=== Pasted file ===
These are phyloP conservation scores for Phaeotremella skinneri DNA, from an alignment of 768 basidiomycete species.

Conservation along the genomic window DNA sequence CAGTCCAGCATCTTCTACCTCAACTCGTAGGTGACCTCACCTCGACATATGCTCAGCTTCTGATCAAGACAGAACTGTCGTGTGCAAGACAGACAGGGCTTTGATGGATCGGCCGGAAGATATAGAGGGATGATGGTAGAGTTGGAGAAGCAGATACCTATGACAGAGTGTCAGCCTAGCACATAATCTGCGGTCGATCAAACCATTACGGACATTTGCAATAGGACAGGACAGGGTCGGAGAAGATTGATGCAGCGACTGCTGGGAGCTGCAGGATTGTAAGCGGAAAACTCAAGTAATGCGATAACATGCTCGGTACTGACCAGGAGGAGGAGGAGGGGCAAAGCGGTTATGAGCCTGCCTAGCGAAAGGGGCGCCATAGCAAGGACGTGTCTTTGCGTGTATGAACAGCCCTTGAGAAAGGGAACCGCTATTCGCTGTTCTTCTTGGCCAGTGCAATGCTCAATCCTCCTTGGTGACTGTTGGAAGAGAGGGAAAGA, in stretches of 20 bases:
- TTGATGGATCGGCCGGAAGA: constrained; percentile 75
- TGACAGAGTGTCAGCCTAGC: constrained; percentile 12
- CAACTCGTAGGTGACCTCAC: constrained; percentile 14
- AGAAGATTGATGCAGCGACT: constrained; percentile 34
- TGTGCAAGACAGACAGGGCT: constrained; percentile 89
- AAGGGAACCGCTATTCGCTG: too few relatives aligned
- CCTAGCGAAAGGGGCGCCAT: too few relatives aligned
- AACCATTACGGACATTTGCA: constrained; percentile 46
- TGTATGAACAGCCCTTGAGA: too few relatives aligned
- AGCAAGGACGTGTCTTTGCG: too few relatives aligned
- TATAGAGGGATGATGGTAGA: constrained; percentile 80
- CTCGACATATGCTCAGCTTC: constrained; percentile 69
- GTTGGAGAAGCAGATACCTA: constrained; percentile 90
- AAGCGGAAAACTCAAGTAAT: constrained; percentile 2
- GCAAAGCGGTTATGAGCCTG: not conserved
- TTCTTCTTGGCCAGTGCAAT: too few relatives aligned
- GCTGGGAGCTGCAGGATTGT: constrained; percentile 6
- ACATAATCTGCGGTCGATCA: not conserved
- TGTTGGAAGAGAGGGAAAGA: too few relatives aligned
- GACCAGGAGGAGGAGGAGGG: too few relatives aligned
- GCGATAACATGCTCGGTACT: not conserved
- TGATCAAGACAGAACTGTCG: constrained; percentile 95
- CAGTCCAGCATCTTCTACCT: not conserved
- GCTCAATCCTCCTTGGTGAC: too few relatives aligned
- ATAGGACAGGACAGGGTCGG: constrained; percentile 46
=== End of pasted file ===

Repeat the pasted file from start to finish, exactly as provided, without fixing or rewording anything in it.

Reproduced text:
These are phyloP conservation scores for Phaeotremella skinneri DNA, from an alignment of 768 basidiomycete species.

Conservation along the genomic window DNA sequence CAGTCCAGCATCTTCTACCTCAACTCGTAGGTGACCTCACCTCGACATATGCTCAGCTTCTGATCAAGACAGAACTGTCGTGTGCAAGACAGACAGGGCTTTGATGGATCGGCCGGAAGATATAGAGGGATGATGGTAGAGTTGGAGAAGCAGATACCTATGACAGAGTGTCAGCCTAGCACATAATCTGCGGTCGATCAAACCATTACGGACATTTGCAATAGGACAGGACAGGGTCGGAGAAGATTGATGCAGCGACTGCTGGGAGCTGCAGGATTGTAAGCGGAAAACTCAAGTAATGCGATAACATGCTCGGTACTGACCAGGAGGAGGAGGAGGGGCAAAGCGGTTATGAGCCTGCCTAGCGAAAGGGGCGCCATAGCAAGGACGTGTCTTTGCGTGTATGAACAGCCCTTGAGAAAGGGAACCGCTATTCGCTGTTCTTCTTGGCCAGTGCAATGCTCAATCCTCCTTGGTGACTGTTGGAAGAGAGGGAAAGA, in stretches of 20 bases:
- TTGATGGATCGGCCGGAAGA: constrained; percentile 75
- TGACAGAGTGTCAGCCTAGC: constrained; percentile 12
- CAACTCGTAGGTGACCTCAC: constrained; percentile 14
- AGAAGATTGATGCAGCGACT: constrained; percentile 34
- TGTGCAAGACAGACAGGGCT: constrained; percentile 89
- AAGGGAACCGCTATTCGCTG: too few relatives aligned
- CCTAGCGAAAGGGGCGCCAT: too few relatives aligned
- AACCATTACGGACATTTGCA: constrained; percentile 46
- TGTATGAACAGCCCTTGAGA: too few relatives aligned
- AGCAAGGACGTGTCTTTGCG: too few relatives aligned
- TATAGAGGGATGATGGTAGA: constrained; percentile 80
- CTCGACATATGCTCAGCTTC: constrained; percentile 69
- GTTGGAGAAGCAGATACCTA: constrained; percentile 90
- AAGCGGAAAACTCAAGTAAT: constrained; percentile 2
- GCAAAGCGGTTATGAGCCTG: not conserved
- TTCTTCTTGGCCAGTGCAAT: too few relatives aligned
- GCTGGGAGCTGCAGGATTGT: constrained; percentile 6
- ACATAATCTGCGGTCGATCA: not conserved
- TGTTGGAAGAGAGGGAAAGA: too few relatives aligned
- GACCAGGAGGAGGAGGAGGG: too few relatives aligned
- GCGATAACATGCTCGGTACT: not conserved
- TGATCAAGACAGAACTGTCG: constrained; percentile 95
- CAGTCCAGCATCTTCTACCT: not conserved
- GCTCAATCCTCCTTGGTGAC: too few relatives aligned
- ATAGGACAGGACAGGGTCGG: constrained; percentile 46